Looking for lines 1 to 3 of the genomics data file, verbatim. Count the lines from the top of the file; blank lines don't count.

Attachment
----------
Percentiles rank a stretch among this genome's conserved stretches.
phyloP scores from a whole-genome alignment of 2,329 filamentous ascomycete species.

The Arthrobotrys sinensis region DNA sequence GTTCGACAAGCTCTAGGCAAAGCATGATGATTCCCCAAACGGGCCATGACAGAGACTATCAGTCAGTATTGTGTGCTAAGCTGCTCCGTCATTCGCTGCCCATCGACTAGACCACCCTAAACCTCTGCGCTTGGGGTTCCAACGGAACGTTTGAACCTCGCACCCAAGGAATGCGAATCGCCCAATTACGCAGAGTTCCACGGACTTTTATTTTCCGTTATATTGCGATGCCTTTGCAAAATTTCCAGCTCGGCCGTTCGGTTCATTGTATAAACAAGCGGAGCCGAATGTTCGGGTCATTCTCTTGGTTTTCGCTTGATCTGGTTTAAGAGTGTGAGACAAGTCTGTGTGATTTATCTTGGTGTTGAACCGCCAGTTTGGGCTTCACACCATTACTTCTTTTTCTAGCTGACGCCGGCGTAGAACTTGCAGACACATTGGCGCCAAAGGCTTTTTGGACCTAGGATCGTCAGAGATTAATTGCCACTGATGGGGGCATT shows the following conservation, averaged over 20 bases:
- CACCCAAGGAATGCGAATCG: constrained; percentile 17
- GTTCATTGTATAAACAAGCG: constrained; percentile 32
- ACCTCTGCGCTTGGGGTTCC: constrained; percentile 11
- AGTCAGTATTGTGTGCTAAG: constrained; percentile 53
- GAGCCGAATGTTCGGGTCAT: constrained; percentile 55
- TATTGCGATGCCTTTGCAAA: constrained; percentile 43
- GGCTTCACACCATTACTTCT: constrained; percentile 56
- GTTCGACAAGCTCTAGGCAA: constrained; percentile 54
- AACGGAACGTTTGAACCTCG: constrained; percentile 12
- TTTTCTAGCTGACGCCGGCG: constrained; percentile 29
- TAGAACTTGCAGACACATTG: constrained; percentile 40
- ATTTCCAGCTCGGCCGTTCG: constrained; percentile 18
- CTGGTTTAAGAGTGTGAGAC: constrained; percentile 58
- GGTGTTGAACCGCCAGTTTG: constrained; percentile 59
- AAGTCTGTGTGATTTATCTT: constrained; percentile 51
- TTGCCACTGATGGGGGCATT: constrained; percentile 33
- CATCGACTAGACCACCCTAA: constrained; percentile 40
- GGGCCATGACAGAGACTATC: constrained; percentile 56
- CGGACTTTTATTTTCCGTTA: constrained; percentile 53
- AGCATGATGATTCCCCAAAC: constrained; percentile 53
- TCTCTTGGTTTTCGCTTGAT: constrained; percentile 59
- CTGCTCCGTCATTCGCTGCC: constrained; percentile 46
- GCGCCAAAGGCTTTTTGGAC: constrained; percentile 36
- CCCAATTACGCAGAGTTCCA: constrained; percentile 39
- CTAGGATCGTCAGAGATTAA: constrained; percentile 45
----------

Percentiles rank a stretch among this genome's conserved stretches.
phyloP scores from a whole-genome alignment of 2,329 filamentous ascomycete species.

The Arthrobotrys sinensis region DNA sequence GTTCGACAAGCTCTAGGCAAAGCATGATGATTCCCCAAACGGGCCATGACAGAGACTATCAGTCAGTATTGTGTGCTAAGCTGCTCCGTCATTCGCTGCCCATCGACTAGACCACCCTAAACCTCTGCGCTTGGGGTTCCAACGGAACGTTTGAACCTCGCACCCAAGGAATGCGAATCGCCCAATTACGCAGAGTTCCACGGACTTTTATTTTCCGTTATATTGCGATGCCTTTGCAAAATTTCCAGCTCGGCCGTTCGGTTCATTGTATAAACAAGCGGAGCCGAATGTTCGGGTCATTCTCTTGGTTTTCGCTTGATCTGGTTTAAGAGTGTGAGACAAGTCTGTGTGATTTATCTTGGTGTTGAACCGCCAGTTTGGGCTTCACACCATTACTTCTTTTTCTAGCTGACGCCGGCGTAGAACTTGCAGACACATTGGCGCCAAAGGCTTTTTGGACCTAGGATCGTCAGAGATTAATTGCCACTGATGGGGGCATT shows the following conservation, averaged over 20 bases: